What does Money Ball teach us about ‘The Maternity Review’?

You may not have heard of the film Money Ball, but you definitely know about the most recent review of maternity services called Better Births, The review was chaired by Baroness Julia Cumberlege. I know that many of us have high hopes that this report will be the catalyst that begins the process of transformation in our uk birth institutions.

In the film Money Ball, Billy Bean played by Brad Pit, is a base ball team manger, and in the clip coming up he has just taken a baseball side beyond what it 'should' have been capable of accomplishing. He has done it using a 'way of thinking' that, until this point, had never been applied to baseball before. He has transformed how baseball managers think with regards to managing a baseball team, and frankly they don't like it, in fact they hate it and they are out to get him. Change can rock the boat, but transformation threatens the ship.

The clip below is a scene from the film, after such amazing success he is being offered a 'big money' opportunity to take his 'system' of management to the highest level.

Have you watched it? If not do it now!

The rest of this blog will make more sense.

So what, I hear you say, has the Baroness and Brad Pitt got in common?

The Baroness was certainly one of the 'first through the wall', way back in the early 90's she headed a review committee that recommended 'continuity of known midwife' for women who were pregnant, some of you probably remember it? Right? Changing Childbirth. That was over 20 years ago! 

I remember being so excited about the fruit of her work back then and it spawned a wealth of innovative projects designed to achieve what women were asking for.

I was deeply involved with a case load bearing experiment that culminated in a home birth rate of 18% locally and women getting what they had said they wanted regarding knowing their midwife as they gave birth.

In the years that followed things didn't work as we all expected, and baroness Cumberledges' vision has experienced what you might call 'bloody teeth', after all she was the 'first through the wall', she has paved the way.

With the publication of the most recent 'maternity review' report Julia has demonstrated yet again her heroic commitment to pregnant women and their families. She has wiped the blood from her mouth, and come out swinging.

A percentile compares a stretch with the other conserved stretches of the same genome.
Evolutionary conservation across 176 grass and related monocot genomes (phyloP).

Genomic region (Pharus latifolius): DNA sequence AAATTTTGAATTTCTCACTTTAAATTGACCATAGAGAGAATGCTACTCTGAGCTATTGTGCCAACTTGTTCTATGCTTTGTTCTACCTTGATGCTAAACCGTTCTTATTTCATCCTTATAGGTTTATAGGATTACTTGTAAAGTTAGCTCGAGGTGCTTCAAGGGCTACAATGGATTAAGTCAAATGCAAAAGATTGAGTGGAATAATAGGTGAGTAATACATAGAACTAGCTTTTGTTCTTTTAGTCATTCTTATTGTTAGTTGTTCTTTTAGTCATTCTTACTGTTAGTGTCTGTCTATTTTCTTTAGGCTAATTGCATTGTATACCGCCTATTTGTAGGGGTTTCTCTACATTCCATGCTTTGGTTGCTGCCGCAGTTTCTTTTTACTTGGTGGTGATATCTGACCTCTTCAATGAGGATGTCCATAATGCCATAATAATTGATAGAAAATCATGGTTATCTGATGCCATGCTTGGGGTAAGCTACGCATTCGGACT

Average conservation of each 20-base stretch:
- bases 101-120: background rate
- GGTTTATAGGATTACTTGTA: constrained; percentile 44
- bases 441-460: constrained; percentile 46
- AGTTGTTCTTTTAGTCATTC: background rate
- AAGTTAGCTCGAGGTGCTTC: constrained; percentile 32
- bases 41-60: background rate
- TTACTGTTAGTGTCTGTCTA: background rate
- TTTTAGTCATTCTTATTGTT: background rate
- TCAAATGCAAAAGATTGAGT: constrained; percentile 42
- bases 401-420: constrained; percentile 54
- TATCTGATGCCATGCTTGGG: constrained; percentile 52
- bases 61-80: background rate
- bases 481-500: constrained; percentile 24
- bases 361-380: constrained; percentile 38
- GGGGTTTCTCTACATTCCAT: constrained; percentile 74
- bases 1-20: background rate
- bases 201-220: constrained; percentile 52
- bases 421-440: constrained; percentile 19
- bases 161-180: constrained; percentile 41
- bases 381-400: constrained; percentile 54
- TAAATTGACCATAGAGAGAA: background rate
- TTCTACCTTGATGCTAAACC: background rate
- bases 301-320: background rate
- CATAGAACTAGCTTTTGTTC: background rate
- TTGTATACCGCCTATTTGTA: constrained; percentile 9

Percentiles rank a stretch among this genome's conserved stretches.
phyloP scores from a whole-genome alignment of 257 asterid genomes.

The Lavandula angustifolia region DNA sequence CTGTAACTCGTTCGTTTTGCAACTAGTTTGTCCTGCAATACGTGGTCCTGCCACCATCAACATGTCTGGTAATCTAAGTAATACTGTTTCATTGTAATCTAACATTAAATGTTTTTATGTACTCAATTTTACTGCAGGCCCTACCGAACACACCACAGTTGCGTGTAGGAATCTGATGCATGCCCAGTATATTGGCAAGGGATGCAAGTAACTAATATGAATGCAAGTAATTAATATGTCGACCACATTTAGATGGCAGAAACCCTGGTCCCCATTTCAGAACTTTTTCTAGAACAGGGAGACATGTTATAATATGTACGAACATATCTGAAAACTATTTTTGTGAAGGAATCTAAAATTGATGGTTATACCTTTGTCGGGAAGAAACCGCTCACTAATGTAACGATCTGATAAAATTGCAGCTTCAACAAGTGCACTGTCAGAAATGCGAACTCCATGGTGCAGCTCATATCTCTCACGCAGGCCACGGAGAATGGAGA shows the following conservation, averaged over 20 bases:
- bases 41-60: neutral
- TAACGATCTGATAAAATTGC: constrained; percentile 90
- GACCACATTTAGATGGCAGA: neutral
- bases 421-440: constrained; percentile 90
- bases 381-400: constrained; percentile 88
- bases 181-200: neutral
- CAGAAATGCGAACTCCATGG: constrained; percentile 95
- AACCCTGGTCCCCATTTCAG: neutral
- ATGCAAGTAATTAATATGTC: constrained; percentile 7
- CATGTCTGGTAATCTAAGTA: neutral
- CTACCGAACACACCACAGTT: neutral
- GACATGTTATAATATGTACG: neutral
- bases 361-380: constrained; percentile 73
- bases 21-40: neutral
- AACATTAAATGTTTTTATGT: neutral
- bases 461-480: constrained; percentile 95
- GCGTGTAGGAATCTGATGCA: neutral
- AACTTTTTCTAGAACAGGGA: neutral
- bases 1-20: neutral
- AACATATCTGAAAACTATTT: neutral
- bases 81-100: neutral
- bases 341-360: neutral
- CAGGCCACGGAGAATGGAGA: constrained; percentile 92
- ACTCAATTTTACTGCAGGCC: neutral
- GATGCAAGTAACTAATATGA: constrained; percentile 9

The report leads with what seems to be a deeply felt need of pregnant women, they want to be given choice, and for those choices to be expressed in the context a growing relationship with a midwife they know, trust and even love.

All of this leads me to ask the question, what has stopped her 20 year old report from having the impact that we all hoped for, bearing in mind that this 2016 report seems to echo many of her early 90's insights?

The Money Ball clips hints at what some of the reasons might be.

What the report is definitely doing is threatening the game of how birth structures in the uk are set up currently, and those in power will probably respond defensively. There will be all the out ward noise regarding how important it is to respond to the reports findings etc etc, but I'm expecting a defensive response. Why? At a deeply unconscious level those who manage maternity services in the uk are afraid, and this fear, the fruit of millions of years of evolvolutionary adaptation is working perfectly.

The human animal has adapted the ability to spot a pattern and repeat a pattern over and over again, in fact I would go so far as to say that this skill has kept us alive on planet earth until now. If we had not been able to notice risks in our environment and repeatedly avoid them we wouldn't be here today. It has been tested over hundreds and thousands of years, and it has worked perfectly; we are alive aren't we?

The fear they are experiencing has its deep roots in the human animals need to survive.I've watched debates on Twitter and Facebook unfold with a painful recognition of this pattern out working, the personally focused attacks made by both sides of any birth related polarised debate bear a sad testimony to the existence of this pattern, fear driven communication abound.Potentially nothing new will come of this fabulous report produced under the leadership of the Baroness if birth professionals of all kinds do not learn the truth expressed in the film clip you have just watched.

No one would deny that it is time for a root and branch transformation of how our birth institutions in the uk seek to support pregnant women and their families in this country.

Will we, as a professional birth community, be able to move forward with the transformation that is needed? A lot will depend on how we manage our fear. As our existing patterns for doing things begin to change, will we be able to recognise the visceral fear that transformation creates and change any way?

One thing is certain, the transformation that pregnant women are desperate for will not be brought about by on person alone, the Baroness has given us leadership but that’s not going to be enough. For the kind of root and branch transformation that is currently needed groups of birth professionals that currently are in opposition to each other will need to learn ways of communicating that lead to consensus.

My question, will we be able to manage our fear responses well enough, so that maybe for the first time, we begin to hear what those on the opposite side of the debate have been saying? Only then will we be able to move forward together, into a period of time where birthing women are offered the kind of service that truly honours the brilliance that resides inside them.

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